>> dimension, since you're assuming that this Identity I == Applicant-Attacker
>> X, for any/all domains. The old model was that this presumption was given
>> by default - Under the today's model, it's not possible - you
>> have to validate a binding of Domain Y and Domain Z and Domain W
>> "separately", as they're requested. Under this new model, the argument is
>> being made that the domain holder should be able to "opt-in" to skip
>> validation for Domain Z and Domain W, based on a WHOIS match, once they've
>> validated Domain Y. I'm sure the advocates might not call it "skipping"
>> validation so much as "introducing alternative validation", but such
>> alternative validation is the semantic equivalent to alternative facts - a
>> problematic renaming that hides the fact that you are, in fact, skipping an
>> explicit check for Domain Z and Domain W, on the basis of (at the time of
>> validation for Z/W) an unrelated Domain Y.
> I don't think this is the intended behavior and you are correct
> highlighting the risks. If I understood the proposal correctly, the intend
> is to definitely validate Domain Z, Domain W separately but if Domain Z and
> Domain W have exactly the same Registrant Information as Domain Y (i.e. the
> same Domain Owner), use the Applicant Representative information of Domain
> Y who is effectively the same for all three domains. This means that for
> each new Domain (Domain Z and Domain W), the Applicant Representative would
> get Authorization emails to complete the Domain Validation for Domain Z and
> W.

Correct - the Applicant must be contacted to ensure that W and Z are
authorized. Among other reasons, because it triggers legal obligations to
report if that DNS information changes - thus you *must* have the DNS team
involved, since if they change anything, the Certificate team is
responsible for reporting it to the CA. So the entire argument that you can
separate out the DNS and Certificate is a bad argument, because they're
still coupled (via the Subscriber agreement)

> If we expect that the absolute minimum of validations is the expectation
>> that "The Domain Holder Y has explicitly authorized Applicant to issue any
>> certificate with any public key, for up to 825 days", then this fails to
>> achieve that minimum goal - because it's not an explicit authorization,
>> it's an implicit authorization. Further, as discussed previously on the
>> list - in the context of 4.2.1 in particular and Ballot 185/186 is general
>> - even that minimum bar is problematic, and we can/should do better, such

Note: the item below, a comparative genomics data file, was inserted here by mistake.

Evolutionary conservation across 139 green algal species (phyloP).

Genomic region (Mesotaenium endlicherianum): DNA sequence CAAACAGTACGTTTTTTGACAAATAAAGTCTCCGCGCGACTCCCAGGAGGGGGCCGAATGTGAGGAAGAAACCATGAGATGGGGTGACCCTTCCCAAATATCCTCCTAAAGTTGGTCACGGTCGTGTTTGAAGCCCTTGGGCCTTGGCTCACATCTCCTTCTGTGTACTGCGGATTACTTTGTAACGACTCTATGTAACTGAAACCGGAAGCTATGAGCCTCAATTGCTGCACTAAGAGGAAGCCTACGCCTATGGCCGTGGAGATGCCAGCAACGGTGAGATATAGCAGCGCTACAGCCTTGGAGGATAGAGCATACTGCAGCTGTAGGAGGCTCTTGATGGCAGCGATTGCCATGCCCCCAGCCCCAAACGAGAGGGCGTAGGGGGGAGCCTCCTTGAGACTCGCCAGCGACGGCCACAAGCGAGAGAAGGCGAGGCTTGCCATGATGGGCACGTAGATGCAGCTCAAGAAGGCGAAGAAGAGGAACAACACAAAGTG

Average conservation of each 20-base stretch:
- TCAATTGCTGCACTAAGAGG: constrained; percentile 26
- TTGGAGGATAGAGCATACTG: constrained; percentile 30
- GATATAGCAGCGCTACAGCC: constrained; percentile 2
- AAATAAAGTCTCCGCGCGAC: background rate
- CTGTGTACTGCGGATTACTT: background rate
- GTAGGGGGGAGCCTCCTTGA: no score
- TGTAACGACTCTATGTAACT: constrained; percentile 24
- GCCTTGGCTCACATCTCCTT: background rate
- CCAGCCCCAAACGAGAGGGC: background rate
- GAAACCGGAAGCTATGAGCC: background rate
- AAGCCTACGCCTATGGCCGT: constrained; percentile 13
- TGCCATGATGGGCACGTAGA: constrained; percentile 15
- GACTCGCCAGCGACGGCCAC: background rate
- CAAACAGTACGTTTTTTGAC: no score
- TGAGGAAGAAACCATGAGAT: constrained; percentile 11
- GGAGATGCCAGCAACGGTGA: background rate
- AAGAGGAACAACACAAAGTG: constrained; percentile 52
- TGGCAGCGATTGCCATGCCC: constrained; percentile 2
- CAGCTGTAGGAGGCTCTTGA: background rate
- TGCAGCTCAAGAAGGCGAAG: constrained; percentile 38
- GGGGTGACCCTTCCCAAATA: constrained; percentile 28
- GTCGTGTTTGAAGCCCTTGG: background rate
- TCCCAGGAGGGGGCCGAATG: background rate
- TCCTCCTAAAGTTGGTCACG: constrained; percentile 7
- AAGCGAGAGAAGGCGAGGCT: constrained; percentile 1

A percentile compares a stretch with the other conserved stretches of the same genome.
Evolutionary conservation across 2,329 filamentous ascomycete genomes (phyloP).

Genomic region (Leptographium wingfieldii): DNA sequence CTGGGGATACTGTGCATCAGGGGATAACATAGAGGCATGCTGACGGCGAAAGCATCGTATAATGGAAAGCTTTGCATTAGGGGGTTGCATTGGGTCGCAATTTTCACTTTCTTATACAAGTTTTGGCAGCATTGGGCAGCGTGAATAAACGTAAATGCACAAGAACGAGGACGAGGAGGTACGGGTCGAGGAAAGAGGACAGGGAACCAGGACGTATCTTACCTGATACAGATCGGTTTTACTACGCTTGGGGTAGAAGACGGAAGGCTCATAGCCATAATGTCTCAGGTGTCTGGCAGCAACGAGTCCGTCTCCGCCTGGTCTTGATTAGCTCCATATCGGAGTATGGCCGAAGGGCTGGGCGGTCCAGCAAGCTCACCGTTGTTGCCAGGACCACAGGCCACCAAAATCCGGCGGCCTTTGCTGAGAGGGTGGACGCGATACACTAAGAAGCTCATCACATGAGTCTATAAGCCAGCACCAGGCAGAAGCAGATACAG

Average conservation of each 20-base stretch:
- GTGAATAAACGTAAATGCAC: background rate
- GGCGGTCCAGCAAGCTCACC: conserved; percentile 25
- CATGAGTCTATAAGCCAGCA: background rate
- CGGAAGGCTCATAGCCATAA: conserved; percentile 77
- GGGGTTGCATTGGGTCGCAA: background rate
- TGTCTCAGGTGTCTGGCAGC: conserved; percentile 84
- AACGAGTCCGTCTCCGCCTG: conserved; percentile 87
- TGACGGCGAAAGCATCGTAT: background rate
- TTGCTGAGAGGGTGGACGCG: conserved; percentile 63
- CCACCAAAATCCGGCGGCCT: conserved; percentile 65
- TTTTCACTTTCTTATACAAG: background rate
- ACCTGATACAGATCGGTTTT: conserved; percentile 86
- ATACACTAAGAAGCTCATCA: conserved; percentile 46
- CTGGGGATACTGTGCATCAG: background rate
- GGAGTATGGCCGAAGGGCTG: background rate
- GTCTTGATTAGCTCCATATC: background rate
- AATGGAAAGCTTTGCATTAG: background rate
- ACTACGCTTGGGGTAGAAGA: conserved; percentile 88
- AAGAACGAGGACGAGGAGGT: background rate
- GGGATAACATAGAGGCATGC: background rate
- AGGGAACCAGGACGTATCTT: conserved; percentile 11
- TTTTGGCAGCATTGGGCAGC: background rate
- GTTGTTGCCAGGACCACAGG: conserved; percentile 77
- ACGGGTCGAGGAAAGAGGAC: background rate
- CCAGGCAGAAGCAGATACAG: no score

>> as "The Domain Holder Y has explicitly authorized Applicant to issue any
>> certificate with Public Key X, for up to 90 days" - to better reflect the
>> fundamental assertion that TLS clients rely upon - namely, the binding
>> between the Domain Y and Public Key X, based on the authorization of the
>> _current_ operator/owner of Domain Y.
> I fully agree with the statement that the _current_operator/owner of
> Domain Y must authorize Domain Z and Domain W for a Certificate to be
> issued, if they are owned by the same Owner. If this _current_owner has
> established a secure communication with a CA and has authorized Mr. Foo
> with e-mail address "certificate-authorizations at example.com"
> <certificate-authorizations at example.com> for all Domains owned by that
> Organization, then the CA that matched all the Registrant Information to
> the same Domain Owner could send Authorization e-mails to Mr. Foo (at
> "certificate-authorizations at example.com"
> <certificate-authorizations at example.com>) for Domain Z and Domain W.

This is where we disagree. You cannot presume that the previous
authorization for certificate-authorizations at example.com for Domain Y is
able to be extended to Domain Z or Domain W. That implicit assumption is a
weaker security statement than an explicit authorization - least of all
because of the trigger for domain changes.

The distinction here is that while you've asserted the same corporate
identity, you haven't asserted that the Representative you determined for Y
is also valid to be a Representative for Z or W. You can't trust the
Representative to say "Trust me", and you can't treat the existence of the
WHOIS information as a foregone authorization. Even if you have a letter
saying "I authorize all future domains", that's still based on a model of
Applicant-Attacker self-authorizing for future domains, which is a strictly
weaker validation assurance.

> I tried to explain my understanding of the proposal as best as I could :-)
> There are ways to improve the security of processes (and we must continue
> to do so) as long as we are aware of the threats and vulnerabilities of
> existing processes. For example, we talked about route leaks and email
> hijacking as threats and there are so many other threats out there that
> should be re-evaluated. Reasonable compromises must be made to keep the
> balance, and this is always the hardest part.

Right, but that doesn't mean that because there are risks to other methods,
we should further regress the level of validation assurance.